Thursday, October 3, 2019

Oaxaca: Santiago Nejapilla

We continue our current series on Oaxacan churches by looking at another little known gem of early colonial architecture, the church of Santiago Nejapilla, located in the highland Mixteca Alta region.
This remarkable church is cast in the characteristic mold of Dominican buildings throughout Oaxaca, and is notable for the richness of its sculpted west portal, framed in the form of a triumphal arch - a classical motif especially favored by the Dominicans.
   Although one of the minor Dominican missions in Oaxaca— probably a visita of nearby Yanhuitlan since there seems to have been no convento attached—the substantial scale, quality of workmanship and richness of ornament at Santiago Nejapilla signify not only the importance that the Dominicans attached to even their lesser establishments but also the local pride so often demonstrated by the Indian congregations.
The village elders of Nejapilla  © Carolyn Brown
The Doorway
The grand main doorway is framed by powerful fluted jambs capped by dentilled capitals. A double coffered archway inset with cross-banded diamonds spans the doorway - another signature of regional Dominican architecture. Carved vines spring from urns on each side, arching above the doorway and spreading across the spandrels.
A vigorous relief of the Archangel Michael fills the keystone, with spread wings and cloak. Three enormous plumes rise from his helmet. This sculpture, dated 1696 by an inscription, may have replaced an earlier relief of St. James (Santiago,) the patron saint of the church.
As at nearby Tiltepec, Upper and lower shell niches with broad beaded frames flank the doorway. While the upper niches are plain, the lower pair is delicately carved with openwork doves in the inner arch, draped cross reliefs in the recess and projecting corbels or fonts at the foot. Intricate relief medallions featuring the Dominican cross separate the tiers of niches.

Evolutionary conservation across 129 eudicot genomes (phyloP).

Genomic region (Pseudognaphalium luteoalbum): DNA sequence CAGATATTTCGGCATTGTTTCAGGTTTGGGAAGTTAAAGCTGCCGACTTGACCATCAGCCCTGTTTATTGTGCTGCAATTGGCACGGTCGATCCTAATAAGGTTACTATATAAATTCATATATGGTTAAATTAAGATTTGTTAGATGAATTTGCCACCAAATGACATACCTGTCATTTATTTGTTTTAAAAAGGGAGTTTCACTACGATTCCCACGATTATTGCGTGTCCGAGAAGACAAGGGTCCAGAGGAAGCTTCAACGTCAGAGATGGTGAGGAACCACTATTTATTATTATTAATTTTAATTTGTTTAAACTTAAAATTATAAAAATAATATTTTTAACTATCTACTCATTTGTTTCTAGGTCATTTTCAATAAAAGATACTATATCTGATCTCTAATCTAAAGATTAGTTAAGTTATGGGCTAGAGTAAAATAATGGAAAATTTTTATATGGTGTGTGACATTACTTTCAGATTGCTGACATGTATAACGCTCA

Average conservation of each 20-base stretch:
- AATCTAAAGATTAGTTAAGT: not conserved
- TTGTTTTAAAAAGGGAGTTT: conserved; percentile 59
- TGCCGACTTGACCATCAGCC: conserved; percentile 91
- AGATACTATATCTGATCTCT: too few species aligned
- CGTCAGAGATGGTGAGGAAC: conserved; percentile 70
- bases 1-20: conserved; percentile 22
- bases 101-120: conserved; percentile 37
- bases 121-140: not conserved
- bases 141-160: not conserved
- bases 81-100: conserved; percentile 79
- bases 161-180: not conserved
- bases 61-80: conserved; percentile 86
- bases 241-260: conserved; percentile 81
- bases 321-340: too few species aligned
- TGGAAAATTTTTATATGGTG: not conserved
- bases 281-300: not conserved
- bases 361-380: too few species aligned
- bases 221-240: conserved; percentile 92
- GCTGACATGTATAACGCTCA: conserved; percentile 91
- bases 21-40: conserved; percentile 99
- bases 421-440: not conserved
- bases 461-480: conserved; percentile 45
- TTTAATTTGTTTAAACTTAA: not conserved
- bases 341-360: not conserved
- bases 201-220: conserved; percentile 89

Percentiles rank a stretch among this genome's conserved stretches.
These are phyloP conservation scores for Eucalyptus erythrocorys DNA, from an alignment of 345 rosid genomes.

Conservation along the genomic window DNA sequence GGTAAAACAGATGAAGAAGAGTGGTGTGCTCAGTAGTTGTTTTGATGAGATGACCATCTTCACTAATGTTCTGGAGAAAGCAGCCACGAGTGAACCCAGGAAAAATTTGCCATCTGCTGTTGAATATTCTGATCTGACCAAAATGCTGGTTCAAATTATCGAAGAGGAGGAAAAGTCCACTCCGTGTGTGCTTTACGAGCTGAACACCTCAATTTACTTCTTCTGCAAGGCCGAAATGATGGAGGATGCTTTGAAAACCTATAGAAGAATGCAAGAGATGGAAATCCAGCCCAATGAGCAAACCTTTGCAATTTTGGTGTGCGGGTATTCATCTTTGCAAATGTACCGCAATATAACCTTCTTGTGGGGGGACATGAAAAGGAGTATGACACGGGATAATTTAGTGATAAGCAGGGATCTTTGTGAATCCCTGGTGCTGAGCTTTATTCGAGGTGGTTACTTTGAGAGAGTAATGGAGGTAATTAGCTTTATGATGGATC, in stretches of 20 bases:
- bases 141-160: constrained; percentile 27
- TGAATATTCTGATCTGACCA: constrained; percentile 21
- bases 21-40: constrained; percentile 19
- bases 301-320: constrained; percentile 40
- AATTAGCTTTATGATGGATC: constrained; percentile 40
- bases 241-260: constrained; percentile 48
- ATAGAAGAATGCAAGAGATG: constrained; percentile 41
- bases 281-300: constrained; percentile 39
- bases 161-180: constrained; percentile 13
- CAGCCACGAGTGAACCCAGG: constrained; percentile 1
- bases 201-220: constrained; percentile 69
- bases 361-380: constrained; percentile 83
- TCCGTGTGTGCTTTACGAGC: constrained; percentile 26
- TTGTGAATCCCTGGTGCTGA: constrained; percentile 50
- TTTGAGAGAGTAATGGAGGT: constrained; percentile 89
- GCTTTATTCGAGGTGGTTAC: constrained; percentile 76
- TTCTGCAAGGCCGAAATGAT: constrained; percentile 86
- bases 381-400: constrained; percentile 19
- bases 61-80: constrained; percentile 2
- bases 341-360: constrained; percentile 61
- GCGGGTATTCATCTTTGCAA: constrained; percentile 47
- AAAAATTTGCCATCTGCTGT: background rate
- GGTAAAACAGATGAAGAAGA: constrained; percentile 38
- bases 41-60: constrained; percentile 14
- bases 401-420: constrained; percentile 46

Dominican cross relief © Felipe Falcón
Above the doorway, running cornices - another common Dominican device - outline the entablature. Dentils and a twisted cord ornament the upper cornice and another vine snakes along the intervening frieze. Shell, anchor and cross reliefs appear over the keystone.
© Carolyn Brown
Fluted spiral columns flank the portal, extending through the entablature - one more Dominican feature - to the upper tier of the facade. This upper tier echoes the doorway level but is more austere, possibly a later addition. Its only sculptural ornament is in the surmounting frieze, which displays a row of winged, seated figures in flat relief.
The Exterior
Bold arched openings, many embellished with dentils and beading, punctuate the church: in the lateral porches, niches and nave windows. Assorted reliefs, floral, animal and figural, also adorn on the exterior. Deer, a jaguar, and a caped figure with the legend "Yo El Rey" (I the King) are carved into the wall of the apse.
The Interior
Inside the church, five arches, enriched with carved and painted moldings and reliefs, separate the bays and support the long barrel vault. Again, figure sculptures embellish several keystones, notably a spirited Archangel Raphael and a relief of Christ, both colorfully painted and dated 1700. Together with the facade relief of St. Michael, these sculptures probably mark a major refurbishment of the earlier church.
© Carolyn Brown
Other typical Dominican architectural features include the ribbed wheel vault with its carved floral bosses supporting the choir, and the round coffered vault that spans the narrow sanctuary.
© Carolyn Brown
The painted baptistry houses a picturesque stone font carved with painted angel reliefs.
text © 2019 Richard D. Perry
color images © Carolyn Brown by special permission

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